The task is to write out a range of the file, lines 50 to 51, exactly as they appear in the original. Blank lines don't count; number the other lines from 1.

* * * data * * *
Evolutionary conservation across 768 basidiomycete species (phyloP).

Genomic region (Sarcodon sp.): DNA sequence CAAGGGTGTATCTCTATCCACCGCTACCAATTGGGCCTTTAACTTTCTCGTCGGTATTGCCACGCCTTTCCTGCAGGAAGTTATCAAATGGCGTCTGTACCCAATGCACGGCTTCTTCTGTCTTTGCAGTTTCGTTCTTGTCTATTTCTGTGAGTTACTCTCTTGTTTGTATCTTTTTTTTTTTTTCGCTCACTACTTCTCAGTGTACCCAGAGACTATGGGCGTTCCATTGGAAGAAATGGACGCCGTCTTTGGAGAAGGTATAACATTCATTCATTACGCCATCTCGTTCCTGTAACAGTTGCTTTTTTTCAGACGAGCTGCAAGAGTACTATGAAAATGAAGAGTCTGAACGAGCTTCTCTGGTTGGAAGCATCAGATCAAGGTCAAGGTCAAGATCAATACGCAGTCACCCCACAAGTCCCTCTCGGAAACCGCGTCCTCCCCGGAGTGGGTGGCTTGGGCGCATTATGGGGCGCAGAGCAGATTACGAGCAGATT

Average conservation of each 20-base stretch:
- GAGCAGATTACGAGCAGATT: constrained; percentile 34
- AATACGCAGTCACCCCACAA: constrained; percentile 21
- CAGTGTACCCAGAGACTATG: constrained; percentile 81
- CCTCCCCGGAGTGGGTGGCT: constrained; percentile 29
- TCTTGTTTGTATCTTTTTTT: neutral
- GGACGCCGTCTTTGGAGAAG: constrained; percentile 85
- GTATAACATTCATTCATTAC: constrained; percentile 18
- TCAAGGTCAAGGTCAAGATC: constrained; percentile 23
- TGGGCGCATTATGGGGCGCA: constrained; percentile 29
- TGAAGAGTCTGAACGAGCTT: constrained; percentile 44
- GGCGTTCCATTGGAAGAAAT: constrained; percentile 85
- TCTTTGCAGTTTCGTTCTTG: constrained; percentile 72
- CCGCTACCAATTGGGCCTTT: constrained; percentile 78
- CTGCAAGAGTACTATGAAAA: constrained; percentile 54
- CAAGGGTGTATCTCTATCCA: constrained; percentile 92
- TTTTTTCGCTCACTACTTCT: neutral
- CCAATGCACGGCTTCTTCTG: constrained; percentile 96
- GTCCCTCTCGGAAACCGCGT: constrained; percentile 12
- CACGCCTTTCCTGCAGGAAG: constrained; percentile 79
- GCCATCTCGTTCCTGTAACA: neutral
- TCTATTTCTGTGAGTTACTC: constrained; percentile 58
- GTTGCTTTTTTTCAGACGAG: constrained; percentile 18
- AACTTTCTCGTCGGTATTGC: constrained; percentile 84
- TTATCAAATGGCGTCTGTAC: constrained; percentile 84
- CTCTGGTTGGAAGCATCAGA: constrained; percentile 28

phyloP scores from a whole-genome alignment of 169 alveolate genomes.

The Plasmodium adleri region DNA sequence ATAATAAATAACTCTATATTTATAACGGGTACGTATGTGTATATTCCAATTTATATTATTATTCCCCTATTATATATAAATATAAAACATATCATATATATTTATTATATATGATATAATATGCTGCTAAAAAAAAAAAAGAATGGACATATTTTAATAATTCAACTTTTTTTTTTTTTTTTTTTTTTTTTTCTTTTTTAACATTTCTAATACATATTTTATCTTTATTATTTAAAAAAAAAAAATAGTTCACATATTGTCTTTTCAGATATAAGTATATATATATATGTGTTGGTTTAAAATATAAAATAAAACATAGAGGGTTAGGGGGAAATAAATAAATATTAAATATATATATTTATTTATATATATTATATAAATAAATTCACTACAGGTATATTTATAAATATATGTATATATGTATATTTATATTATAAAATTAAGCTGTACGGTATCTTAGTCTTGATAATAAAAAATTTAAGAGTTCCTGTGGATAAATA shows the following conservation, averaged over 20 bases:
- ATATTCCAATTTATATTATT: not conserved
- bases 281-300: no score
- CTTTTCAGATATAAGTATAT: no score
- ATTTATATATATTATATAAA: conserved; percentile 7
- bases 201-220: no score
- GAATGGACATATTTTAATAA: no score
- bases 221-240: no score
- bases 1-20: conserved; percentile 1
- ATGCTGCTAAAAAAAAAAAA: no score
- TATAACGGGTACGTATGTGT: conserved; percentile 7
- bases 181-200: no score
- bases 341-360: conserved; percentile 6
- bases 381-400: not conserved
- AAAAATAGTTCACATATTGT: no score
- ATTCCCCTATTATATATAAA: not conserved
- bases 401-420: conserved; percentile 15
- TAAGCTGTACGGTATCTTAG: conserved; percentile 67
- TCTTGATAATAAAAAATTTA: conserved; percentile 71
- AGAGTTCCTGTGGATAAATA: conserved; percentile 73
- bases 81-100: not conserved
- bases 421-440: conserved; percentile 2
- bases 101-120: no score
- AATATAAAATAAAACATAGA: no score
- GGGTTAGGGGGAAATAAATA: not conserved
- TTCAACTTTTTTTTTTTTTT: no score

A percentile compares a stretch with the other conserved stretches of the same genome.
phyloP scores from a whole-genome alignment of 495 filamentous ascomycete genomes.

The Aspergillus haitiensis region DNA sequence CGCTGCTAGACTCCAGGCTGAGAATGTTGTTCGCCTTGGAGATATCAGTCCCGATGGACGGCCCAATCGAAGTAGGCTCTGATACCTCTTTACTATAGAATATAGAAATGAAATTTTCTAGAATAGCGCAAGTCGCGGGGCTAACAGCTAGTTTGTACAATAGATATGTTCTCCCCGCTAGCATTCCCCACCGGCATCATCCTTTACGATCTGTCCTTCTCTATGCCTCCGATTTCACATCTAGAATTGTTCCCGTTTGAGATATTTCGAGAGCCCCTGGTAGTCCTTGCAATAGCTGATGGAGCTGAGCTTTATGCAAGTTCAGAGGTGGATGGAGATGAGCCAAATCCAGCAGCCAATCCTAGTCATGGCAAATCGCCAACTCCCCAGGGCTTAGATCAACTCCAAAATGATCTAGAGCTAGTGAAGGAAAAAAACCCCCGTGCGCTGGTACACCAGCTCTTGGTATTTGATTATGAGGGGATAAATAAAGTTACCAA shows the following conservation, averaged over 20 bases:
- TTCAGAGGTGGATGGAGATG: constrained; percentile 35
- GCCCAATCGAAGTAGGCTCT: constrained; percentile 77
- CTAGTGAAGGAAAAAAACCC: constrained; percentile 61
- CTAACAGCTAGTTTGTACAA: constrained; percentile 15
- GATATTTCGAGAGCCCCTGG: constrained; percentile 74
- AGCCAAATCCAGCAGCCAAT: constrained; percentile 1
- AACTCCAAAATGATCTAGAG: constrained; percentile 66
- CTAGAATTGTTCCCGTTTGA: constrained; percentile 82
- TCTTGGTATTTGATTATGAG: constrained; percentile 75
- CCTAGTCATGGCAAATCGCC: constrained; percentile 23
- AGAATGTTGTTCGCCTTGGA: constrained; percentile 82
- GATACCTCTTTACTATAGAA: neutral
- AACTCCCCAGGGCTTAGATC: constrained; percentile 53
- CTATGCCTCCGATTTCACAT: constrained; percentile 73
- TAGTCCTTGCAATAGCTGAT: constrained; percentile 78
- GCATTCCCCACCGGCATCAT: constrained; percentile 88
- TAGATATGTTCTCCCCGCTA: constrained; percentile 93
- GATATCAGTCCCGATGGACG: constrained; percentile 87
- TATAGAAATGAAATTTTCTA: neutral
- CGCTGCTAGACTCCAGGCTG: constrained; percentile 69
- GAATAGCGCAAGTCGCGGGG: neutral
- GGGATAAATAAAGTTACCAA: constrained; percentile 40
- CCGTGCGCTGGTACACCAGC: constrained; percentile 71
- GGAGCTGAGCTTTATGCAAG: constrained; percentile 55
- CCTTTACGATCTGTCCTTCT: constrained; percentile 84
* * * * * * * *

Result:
- bases 81-100: not conserved
- bases 421-440: conserved; percentile 2